Robert Mueller, the special prosecutor who is investigating allegations of collusion between Donald Trump's 2016 presidential campaign and the Russian government, is reportedly scrutinizing Ivanka Trump and Donald Trump Jr.'s efforts to build a Trump-branded skyscraper in Russia before their father pursued a White House bid.
Ivanka, the president's eldest daughter and a senior White House adviser, and Don Jr., the president's eldest son, allegedly worked to build a Trump Tower in Moscow for several years, concluding their efforts in 2013, Yahoo News reported on Friday. "They were not looking at any other deals after that," a source told the news publication.
The luxury real estate development, which never materialized, is at the center of a plea deal Michael Cohen, the attorney who spent many years working as Trump's personal "fixer," reached with Mueller on Thursday. Cohen pled guilty to lying to Congress about his contacts with Russia during the 2016 presidential campaign, specifically his efforts to build a Trump Tower in Moscow.
Trump's children's efforts to secure a Trump real estate deal in Moscow were separate from Cohen's, Yahoo News reported. "Michael was looking at that deal," a source told Yahoo News. "Don and Ivanka knew about it and Don testified to the Senate Judiciary Committee that he was peripherally aware of it. "
Ivanka and Don Jr. were reportedly aware of Cohen's attempts to build in Moscow in 2016. "That's why we're so perplexed Cohen would lie about briefing them because no one's ever disputed that they knew he was looking at it," the source added.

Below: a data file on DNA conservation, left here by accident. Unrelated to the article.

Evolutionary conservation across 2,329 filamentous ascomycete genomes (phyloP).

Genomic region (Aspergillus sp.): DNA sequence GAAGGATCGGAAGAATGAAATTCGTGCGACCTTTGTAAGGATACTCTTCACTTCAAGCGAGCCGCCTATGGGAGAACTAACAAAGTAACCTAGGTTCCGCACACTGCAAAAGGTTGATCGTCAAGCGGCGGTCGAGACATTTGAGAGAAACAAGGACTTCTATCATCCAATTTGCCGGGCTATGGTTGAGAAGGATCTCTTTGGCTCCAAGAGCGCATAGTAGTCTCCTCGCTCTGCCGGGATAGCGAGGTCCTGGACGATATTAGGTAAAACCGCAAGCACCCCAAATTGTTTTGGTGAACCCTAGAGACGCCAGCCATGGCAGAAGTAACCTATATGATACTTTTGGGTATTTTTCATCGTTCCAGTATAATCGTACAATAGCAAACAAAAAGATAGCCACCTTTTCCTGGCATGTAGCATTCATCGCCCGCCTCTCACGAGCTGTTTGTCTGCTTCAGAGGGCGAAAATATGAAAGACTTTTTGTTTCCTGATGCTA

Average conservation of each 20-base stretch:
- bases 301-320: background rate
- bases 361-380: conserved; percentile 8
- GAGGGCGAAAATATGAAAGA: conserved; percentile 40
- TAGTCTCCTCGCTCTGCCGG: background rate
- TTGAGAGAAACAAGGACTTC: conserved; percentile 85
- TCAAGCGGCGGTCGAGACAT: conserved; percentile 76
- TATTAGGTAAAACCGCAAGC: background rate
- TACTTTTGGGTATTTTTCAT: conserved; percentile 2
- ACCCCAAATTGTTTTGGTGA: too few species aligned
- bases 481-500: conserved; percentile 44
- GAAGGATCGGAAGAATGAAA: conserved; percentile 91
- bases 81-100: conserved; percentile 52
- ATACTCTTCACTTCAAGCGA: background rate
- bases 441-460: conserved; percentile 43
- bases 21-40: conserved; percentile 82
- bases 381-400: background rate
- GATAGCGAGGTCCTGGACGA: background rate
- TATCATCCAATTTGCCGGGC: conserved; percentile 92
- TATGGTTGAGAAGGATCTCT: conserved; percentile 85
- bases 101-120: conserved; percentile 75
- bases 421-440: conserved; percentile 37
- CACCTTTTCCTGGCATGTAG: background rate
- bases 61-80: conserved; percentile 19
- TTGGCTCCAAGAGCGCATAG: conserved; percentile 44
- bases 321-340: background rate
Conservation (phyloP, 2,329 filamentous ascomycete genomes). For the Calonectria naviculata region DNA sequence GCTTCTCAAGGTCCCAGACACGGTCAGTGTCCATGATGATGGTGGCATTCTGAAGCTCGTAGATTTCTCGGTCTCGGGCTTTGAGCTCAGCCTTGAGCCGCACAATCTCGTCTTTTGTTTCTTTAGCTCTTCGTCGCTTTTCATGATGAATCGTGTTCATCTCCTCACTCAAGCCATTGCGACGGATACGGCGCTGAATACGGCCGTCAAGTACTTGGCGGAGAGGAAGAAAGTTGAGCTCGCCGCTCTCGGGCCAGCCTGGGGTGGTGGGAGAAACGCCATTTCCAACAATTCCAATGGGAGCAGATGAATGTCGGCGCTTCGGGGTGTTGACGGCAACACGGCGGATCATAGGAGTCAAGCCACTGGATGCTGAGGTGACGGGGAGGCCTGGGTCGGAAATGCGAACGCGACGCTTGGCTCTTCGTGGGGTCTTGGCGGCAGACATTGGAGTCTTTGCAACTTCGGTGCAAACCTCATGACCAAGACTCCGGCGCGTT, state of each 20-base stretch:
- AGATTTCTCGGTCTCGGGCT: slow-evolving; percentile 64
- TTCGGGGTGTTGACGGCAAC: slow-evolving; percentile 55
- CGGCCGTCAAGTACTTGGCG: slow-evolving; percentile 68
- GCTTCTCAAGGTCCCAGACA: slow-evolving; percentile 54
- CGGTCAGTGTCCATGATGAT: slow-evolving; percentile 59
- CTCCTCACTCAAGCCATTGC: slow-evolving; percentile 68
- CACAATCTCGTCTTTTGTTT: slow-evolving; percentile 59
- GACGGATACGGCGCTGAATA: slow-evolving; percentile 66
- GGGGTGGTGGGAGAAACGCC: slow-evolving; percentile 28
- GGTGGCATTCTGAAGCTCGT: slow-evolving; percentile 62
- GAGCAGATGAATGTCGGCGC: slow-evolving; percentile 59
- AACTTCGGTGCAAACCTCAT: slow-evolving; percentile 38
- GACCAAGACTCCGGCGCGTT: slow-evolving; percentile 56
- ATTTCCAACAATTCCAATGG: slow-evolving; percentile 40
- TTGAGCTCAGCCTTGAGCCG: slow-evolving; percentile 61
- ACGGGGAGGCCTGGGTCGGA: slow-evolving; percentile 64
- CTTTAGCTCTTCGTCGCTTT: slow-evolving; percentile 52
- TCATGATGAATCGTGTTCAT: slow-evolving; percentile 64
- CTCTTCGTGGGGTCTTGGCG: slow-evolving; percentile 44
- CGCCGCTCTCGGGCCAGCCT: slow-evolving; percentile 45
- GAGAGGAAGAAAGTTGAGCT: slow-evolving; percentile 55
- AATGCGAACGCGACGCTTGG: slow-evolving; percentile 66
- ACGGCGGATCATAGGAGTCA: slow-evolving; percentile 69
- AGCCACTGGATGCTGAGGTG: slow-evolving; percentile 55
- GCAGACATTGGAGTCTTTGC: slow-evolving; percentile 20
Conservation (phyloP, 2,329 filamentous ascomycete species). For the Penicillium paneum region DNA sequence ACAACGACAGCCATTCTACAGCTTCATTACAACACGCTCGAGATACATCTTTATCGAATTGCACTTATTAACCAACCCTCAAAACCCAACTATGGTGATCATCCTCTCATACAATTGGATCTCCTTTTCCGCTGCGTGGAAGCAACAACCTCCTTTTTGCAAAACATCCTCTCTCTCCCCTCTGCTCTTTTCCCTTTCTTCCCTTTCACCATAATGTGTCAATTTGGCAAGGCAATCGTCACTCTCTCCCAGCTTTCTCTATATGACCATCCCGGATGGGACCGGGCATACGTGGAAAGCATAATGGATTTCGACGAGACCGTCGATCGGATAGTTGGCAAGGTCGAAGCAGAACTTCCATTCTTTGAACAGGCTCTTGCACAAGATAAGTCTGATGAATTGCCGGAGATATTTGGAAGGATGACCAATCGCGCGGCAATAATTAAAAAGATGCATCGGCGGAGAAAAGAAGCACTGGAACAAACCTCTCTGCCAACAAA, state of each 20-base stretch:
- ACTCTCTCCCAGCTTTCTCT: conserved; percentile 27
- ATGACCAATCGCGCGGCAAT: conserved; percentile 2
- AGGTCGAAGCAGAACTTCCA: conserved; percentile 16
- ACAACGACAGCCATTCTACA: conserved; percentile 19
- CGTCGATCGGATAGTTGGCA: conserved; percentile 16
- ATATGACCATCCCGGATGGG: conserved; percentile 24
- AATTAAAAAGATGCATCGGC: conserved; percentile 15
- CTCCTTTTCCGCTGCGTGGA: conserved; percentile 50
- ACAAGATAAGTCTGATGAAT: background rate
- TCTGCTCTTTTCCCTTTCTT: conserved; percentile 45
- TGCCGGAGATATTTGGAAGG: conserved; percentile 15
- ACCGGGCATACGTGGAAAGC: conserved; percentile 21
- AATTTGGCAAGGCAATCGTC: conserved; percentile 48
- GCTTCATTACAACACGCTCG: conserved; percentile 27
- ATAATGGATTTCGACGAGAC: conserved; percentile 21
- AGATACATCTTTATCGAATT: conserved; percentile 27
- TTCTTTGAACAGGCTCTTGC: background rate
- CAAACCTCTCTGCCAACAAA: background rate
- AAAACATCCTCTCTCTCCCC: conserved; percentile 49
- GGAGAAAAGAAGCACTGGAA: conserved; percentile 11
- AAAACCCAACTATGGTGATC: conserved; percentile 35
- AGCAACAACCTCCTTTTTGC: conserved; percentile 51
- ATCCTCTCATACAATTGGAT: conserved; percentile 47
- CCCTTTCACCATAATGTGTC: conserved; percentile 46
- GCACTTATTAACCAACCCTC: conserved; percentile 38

Trump on Friday tweeted that his business dealings were "very legal" and "very cool." But, Cohen admitted in federal court on Thursday that he was pursuing a Trump real estate deal at the same time on behalf of the then-presidential candidate. He also revealed that Trump was personally aware of the Moscow project, signing a letter of intent and discussing it with Cohen on two other occasions.
Court documents reveal that Cohen made the false statements to "minimize links between the Moscow Project and [Trump]" and to "give the false impression that the Moscow Project ended before 'the Iowa caucus and . . . the very first primary,'" in an attempt to limit Mueller’s ongoing inquiry.
The president has vehemently denied any collusion with Russia during the presidential campaign and has repeatedly railed against Mueller's investigation into the matter.
He told reporters on Thursday, "When I'm running for president, that doesn't mean I'm not allowed to do business." He said Cohen is "a weak person and not a very smart person," and that his company's plans in Moscow was "a well-known project" that he ultimately aborted.
Also on Thursday, Trump abruptly canceled his planned meeting with Russian President Vladimir Putin on Saturday at the G-20 summit in Argentina — barely an hour after he told reporters that he believed it was "a good time to have the meeting."
Earlier this week, Trump accused Mueller's team of "viciously telling witnesses to lie about facts" and comparing the probe to the McCarthy period, when former Sen. Joseph McCarthy, R-Wis., accused hundreds of Americans of being communists or communist sympathizers in the 1950s.